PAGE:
I’ll now offer a simplified version of the specifics of how to convince the brain to make the changes that lead to new habits: the science, the neurology, of how messages travel through the brain to become a behavior. It’s only slightly wonky, so hang with me. Once you ‘get it’ you’ll understand how behaviors occur and where change comes from.

NEUROLOGICAL PATHWAY FROM INPUT TO OUTPUT

Generally, each behavior starts off as an input – an idea or command, thought or story – that enters our brains as a meaningless puff of air, an electrochemical vibration (a ‘message’). To keep us congruent, the input gets evaluated against our Mental Models and Beliefs before going further. Is this input a risk? Is it congruent with values?

If the idea goes against who we are, it gets rejected or resisted and does not end up becoming a permanent pathway. Did you ever try to convince someone of a different political persuasion, regardless of the strength of your argument? Nope. We’re not talking rational here, we’re talking electrochemical neurology.

If the vibration is accepted, it gets turned into signals that then seek out similar-enough circuits that translate them into action or output – a behavior. So:

  1. Receive input vibrations (from conversations, thoughts, reading, ideas) and
  2. Compare/test against foundational Beliefs, norms, and history
  3. Get turned into signals that get
  4. Matched with the closest, habituated brain circuits
  5. That translate them into output/action/behavior.

In more scientific language, it looks like this in our brains:

Data/Input -> Risk/Congruence check -> CUE creates signals -> CEN (Central Executive Network) generates/chooses circuits -> Output/behavior.

Or simply stated: Input -> Relevance check -> Programming -> Output

The time it takes a message to go from an input to an output takes 5 one-hundredths of a second. It’s pretty automatic.

THE NEED FOR VALUES-BASED CONGRUENCY

The next important piece is why repetition won’t cause new (permanent) habits. To understand this, it’s important to understand the strength and responsibility of the neural pathway between the input and the output.

All outputs, behaviors, are initiated by signals that trigger them in the first place. Since input messages become signals only AFTER a relevance check and found to be risk free, any potential new habits must go through the same safeguards. There’s a reason why.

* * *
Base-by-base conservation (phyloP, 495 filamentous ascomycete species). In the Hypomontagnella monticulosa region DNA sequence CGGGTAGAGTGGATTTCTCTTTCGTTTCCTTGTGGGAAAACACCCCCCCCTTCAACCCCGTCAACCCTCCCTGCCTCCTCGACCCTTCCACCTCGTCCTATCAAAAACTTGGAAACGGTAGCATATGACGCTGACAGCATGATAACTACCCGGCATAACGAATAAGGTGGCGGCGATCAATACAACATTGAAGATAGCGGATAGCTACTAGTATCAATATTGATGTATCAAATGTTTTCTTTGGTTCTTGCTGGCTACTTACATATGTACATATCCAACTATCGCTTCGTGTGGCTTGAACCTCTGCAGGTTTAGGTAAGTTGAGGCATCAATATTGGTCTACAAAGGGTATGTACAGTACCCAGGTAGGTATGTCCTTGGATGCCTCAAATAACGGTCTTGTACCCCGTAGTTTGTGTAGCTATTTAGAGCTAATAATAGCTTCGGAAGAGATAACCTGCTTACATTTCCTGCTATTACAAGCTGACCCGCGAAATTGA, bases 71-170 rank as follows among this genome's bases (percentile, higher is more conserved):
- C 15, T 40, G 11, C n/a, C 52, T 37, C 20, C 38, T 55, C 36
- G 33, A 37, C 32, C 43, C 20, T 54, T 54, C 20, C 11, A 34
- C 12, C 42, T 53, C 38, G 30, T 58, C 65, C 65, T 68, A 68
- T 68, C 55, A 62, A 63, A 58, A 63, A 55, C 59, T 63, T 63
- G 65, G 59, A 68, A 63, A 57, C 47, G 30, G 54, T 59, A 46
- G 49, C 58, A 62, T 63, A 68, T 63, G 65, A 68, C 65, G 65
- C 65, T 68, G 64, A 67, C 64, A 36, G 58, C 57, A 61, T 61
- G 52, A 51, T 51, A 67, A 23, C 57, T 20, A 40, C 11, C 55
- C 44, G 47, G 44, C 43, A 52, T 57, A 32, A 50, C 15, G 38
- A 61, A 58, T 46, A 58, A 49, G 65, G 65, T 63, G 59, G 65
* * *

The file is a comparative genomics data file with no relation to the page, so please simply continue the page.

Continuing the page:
One of our brain’s guiding principles is Systems Congruence, or the need to be stable. This need for stability creates our habits that enable us to brush our teeth when we get up in the morning, and take a left turn without major thought. For this reason, our brains seek well-traveled pathways – doing what we’ve always done – regardless of their current efficacy, because they matched our Beliefs at some point and are now habituated and unconscious.

If our Beliefs change and new outputs are required, our system just needs to go back to the drawing board with new inputs, new relevancy check, new signals and new circuits. Otherwise there is no reason for our brains to consider changing. Remember that we’re dealing with brain activity, vibrations, that offer no good/bad judgment on their own. If it was ‘good to go’ at one point, and the brain has no reason to reconsider this, it just keeps on keepin’ on.

Sadly – and the reason new activity fails when Behavior Mod is attempted – if anything tries to change the status quo without being checked for relevance, our brain discards the new input because it may carry risk! The new isn’t sustainable. Ultimately, trying to create new habits without sending wholly new belief-based input instructions – i.e. new programming – cannot cause permanent change because there are no new circuits to administer it!

The good news is that the brain is always willing to create new circuits for new behaviors. It’s called Neurogenesis.

CREATING NEW PROGRAMMING, NEW SIGNALS, NEW BEHAVIORS

To change behaviors permanently, start with new, Belief-based input messages that result in wholly new circuits and outputs:

  • create a new belief-based input/message that
  • generates new signals which
  • create or discover a different arrangement of (existing) circuits
  • leading to new/different behaviors.

Let me tell you a story. A friend said, “I’ve been telling myself I’m a Fat Cow recently. That means it’s time for me to go on another diet.” Obviously this input would lead her to the same circuits (and results) that it used for past diets that she failed at. But if she changed her input signal and told herself instead:

‘I am a healthy person who will research best nutrition choices for my body type and lifestyle and have the discipline to eat the best foods for the rest of my life.’

she would end up with a different set of circuits and different output/behaviors.

Our outputs, our behaviors, are merely responses to inputs that our brain has checked out as congruent with who we are. So change the incoming messaging to one that is Belief-based and takes into account all the elements (Mental Models, history, norms, experience) that might cause risk to the system. Once it’s approved, it will automatically generate new circuits and new, habituated, behaviors.

THE HOW OF CHANGE

I’ve been studying, unpacking, and writing about Choice and Change for over 50 years. It’s been exciting and frustrating: exciting because I continue to learn as new discoveries in brain science emerge, frustrating because science largely studies outputs without curiosity re where, how, or why a signal gets created or chosen to begin with. The concept of Beliefs, or Systems Congruence, is omitted. And yet science now says it understands change comes from Beliefs – but doesn’t know how to get there. I do. It just takes different thinking.